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While I don't like things to be too compact (for instance, no accessible NPC homes at all, only story-relevant places), I also don't think it's necessary to build a giant city with 100 accessible buildings, either. I take what I call "The Lunar Approach": Just enough accessible NPC homes to convey how big or small a town is, but not so many it's overwhelming to the player or so few the player feels like the game is on rails or they're being cheated out of a genuine RPG experience.

Take Burg and Saith from Lunar: Silver Star Story Complete, for example. Burg has a grand total of 6 accessible buildings--Alex's house, Ramus' House, two shops, and two random neighbors' houses. It's a cozy little village in the country, and it feels that way both from the design of the buildings, and their quantity. The second town, Saith, is a bustling, prosperous port town with 9 accessible buildings--a shop, a tavern, the port office, and six houses, one of which is considerably larger than any of the homes in Burg. This, along with the over-all larger map size, conveys to the player that this is a bigger, wealthier town than Burg, without going overboard (no pun intended). Meribia (the third town) is bigger yet, being the largest city in the game's world, with not one, but two distinct districts to explore! This is The Big City. You ain't in the sticks anymore. Your adventure has officially begun! In these three first towns, we see an escalation. The player is sucked into the wonder the main character himself experiences in beginning this new adventure and setting out to make his way in the world and meet his destiny. You go from this tiny village to the world's biggest city, Lunar's New York, within the first few hours of the game and it gets you hyped for everything that is to come...THAT'S what great town design can do, even if you don't have 10-15 houses to go to in every town. It's the scaling, the little extra details, and to a certain extent the way you have your cast react to each new location, that are the most important aspects of making memorable and effective towns.

Going into people's houses, talking to them, and clipping their belongings is part of the fun, after all! The irony that the good guys are running around stealing cash from people's sock drawers is just hilarious on its own...plus, it encourages players to explore every nook and cranny of every new area they visit. Having dungeons that permanently close once they're completed has the same effect--it teaches players to check and explore everything and everywhere, just in case they never get a chance to check that area out every again.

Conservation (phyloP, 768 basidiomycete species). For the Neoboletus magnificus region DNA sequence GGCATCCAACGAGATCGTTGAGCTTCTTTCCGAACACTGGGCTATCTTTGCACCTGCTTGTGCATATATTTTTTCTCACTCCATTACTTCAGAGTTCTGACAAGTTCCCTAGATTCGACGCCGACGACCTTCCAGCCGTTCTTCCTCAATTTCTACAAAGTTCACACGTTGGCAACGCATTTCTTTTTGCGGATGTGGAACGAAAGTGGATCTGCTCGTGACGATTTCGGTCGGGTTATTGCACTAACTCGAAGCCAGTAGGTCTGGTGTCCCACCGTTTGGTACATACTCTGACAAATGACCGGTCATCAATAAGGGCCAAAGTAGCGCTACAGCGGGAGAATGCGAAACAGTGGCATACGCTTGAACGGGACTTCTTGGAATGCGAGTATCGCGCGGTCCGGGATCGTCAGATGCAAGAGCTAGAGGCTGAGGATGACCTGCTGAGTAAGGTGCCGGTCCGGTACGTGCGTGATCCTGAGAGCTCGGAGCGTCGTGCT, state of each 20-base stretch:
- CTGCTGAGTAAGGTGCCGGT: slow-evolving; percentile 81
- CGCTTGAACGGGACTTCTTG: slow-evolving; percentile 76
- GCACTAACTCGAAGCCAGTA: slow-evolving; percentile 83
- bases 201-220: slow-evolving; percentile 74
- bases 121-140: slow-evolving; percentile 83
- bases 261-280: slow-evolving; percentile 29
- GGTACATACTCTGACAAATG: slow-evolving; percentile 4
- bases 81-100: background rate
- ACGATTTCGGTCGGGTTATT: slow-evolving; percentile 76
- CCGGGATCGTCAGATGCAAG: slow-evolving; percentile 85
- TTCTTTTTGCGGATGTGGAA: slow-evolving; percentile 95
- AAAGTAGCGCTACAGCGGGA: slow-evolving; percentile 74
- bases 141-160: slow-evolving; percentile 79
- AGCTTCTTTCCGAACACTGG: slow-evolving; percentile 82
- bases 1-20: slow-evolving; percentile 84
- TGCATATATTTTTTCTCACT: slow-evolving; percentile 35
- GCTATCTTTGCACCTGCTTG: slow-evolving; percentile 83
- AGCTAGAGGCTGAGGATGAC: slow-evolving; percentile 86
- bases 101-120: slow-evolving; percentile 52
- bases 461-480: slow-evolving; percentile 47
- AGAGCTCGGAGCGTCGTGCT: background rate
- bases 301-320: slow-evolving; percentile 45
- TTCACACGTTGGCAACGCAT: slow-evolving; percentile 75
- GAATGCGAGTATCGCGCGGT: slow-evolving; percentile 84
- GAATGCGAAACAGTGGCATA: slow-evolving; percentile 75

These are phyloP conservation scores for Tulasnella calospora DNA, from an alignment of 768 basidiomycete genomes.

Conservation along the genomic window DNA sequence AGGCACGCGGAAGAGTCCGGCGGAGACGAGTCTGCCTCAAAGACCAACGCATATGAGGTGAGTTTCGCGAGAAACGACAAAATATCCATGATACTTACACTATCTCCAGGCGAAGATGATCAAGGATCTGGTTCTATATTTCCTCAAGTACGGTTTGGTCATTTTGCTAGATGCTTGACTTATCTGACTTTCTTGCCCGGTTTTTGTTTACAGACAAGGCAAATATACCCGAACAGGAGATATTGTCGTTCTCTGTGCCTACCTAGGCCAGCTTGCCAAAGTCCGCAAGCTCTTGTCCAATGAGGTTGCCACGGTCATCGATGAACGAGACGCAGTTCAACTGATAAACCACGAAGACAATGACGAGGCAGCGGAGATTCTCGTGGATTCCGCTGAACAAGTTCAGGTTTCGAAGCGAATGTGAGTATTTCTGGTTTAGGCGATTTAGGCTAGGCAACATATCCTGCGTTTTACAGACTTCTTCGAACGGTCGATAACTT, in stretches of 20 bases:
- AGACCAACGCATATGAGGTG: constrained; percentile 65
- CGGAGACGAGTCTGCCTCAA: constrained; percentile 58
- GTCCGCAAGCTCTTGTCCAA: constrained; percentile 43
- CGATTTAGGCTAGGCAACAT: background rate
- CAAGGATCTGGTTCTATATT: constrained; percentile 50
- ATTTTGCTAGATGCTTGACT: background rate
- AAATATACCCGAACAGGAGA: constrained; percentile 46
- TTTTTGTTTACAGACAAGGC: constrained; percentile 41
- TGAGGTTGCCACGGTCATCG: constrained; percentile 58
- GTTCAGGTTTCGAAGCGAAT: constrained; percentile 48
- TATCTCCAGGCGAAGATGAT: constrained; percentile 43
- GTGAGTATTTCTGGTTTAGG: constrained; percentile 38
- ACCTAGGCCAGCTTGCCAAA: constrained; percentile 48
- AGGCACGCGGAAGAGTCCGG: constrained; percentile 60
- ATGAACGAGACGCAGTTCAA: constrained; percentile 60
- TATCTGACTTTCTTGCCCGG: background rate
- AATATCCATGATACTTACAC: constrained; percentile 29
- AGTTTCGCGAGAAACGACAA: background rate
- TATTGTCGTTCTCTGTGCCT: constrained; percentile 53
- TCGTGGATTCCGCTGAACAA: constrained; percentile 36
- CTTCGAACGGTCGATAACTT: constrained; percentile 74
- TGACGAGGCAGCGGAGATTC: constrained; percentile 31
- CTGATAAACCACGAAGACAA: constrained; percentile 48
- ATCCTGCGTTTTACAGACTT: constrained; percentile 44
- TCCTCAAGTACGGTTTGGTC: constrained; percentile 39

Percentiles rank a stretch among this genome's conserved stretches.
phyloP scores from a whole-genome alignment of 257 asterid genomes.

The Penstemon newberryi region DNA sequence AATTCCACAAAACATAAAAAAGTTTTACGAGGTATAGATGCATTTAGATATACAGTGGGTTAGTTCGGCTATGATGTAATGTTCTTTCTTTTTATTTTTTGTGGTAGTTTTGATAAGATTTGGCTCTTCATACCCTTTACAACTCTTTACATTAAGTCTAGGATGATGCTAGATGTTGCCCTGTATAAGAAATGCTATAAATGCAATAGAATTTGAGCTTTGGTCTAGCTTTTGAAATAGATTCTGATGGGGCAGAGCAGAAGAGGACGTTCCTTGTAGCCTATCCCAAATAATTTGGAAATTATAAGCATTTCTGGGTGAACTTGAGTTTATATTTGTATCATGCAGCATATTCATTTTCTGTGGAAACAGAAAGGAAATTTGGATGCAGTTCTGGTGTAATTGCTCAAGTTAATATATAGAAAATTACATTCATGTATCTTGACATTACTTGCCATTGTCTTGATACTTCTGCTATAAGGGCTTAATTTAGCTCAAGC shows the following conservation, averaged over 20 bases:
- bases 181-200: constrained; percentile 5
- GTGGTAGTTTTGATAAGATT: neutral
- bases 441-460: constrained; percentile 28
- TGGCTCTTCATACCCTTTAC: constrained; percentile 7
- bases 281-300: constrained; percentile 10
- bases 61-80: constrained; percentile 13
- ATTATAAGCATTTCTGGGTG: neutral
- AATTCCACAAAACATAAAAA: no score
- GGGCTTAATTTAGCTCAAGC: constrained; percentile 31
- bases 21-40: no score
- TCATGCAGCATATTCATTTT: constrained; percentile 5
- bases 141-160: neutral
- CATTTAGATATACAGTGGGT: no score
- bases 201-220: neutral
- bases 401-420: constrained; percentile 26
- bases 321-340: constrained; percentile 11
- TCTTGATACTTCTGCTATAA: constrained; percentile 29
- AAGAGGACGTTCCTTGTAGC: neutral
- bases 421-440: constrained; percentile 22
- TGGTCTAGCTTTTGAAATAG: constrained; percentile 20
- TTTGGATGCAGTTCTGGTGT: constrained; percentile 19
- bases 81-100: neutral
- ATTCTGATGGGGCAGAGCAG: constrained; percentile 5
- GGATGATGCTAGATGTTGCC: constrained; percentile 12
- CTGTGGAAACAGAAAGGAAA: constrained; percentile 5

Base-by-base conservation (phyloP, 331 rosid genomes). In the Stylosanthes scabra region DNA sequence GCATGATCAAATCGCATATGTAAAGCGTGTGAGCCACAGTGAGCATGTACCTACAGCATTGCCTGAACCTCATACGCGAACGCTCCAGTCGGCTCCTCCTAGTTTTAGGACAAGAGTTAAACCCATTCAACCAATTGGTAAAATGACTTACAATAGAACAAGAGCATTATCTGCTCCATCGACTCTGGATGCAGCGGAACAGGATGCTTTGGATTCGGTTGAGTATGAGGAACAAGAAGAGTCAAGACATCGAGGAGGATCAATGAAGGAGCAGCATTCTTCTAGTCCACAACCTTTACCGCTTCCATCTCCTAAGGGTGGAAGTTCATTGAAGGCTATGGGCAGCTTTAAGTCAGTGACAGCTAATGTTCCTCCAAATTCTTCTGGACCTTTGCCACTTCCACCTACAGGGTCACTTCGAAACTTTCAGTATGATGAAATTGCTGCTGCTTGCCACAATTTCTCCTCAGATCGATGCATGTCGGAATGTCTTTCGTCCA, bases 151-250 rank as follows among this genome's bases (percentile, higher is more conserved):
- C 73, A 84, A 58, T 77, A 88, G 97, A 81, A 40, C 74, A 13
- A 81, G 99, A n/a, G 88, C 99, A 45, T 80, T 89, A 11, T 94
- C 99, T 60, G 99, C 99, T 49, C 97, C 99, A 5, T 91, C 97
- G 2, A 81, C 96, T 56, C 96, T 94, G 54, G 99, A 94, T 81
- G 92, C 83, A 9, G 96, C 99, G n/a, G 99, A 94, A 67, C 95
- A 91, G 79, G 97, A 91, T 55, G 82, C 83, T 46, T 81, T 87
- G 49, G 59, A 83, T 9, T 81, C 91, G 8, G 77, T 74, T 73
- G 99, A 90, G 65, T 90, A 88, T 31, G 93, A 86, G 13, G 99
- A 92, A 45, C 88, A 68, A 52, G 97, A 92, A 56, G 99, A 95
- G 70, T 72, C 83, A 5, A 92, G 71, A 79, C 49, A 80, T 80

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M.I.A.

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I try to build immersive and interesting areas.. but also Function before Fashion when designing a video game. If a house or NPC serve no story or loot related purpose, then give them something funny to say or do. If there are tons of houses, it's ok to have the "entry" be inaccessible.. add a fence and a dog.. put the door on the "back side".. etc.

In my main, I have "achievement" badges that give stat bonuses when equipped for accomplishing various tasks. Even minute/menial tasks such as "Socialite: Spoke to all people in X town. Reward: Badge grants wearer +3 Max MP" and "Spelunker! You've explored all 4 corners of the Deep Mine! Reward: Badge grants party 2x Gold after battle".

If you can't find an aesthetic reason for having a larger "Scope" of the world in your game, try to find a mechanical reason! :)
Hope this is helpful. :)
-MIA
 

sapphireLight

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I like to keep the maps as compact as I can with the important story/game-play relevant buildings near each other. I may sprinkle in a few buildings for flavor that the player can just explore if they feel like it, but it's no big deal if they ignore them. I'll also add inaccessible buildings around the edges of the map to make it seem like there is more to the town. I like the illusion of vastness, but still I prioritize functionally. It can be a tricky balance sometimes.
 

Henryetha

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I use to only add NPCs which also have a function, And like this the town stays compact aswell.
It isn't realistic, but I'm not aiming on realism in my games.

I've seen players dislike to run around unnecessarily, so I've changed my style, making maps, into "functionality > exploration".

Also when working alone, I think, it's better to set priorities.
With this I mean, not to waste time, implementing things, the player cannot interact with and might even feel disturbed by (in best case the player would think 'oh nice to look at' and then would continue his way).
I'd rather keep the map compact and make sure, that existing elements are visually pleasing AND make sense.

If we implement too many things, that aren't really necessary, the work can and will become overwhelming.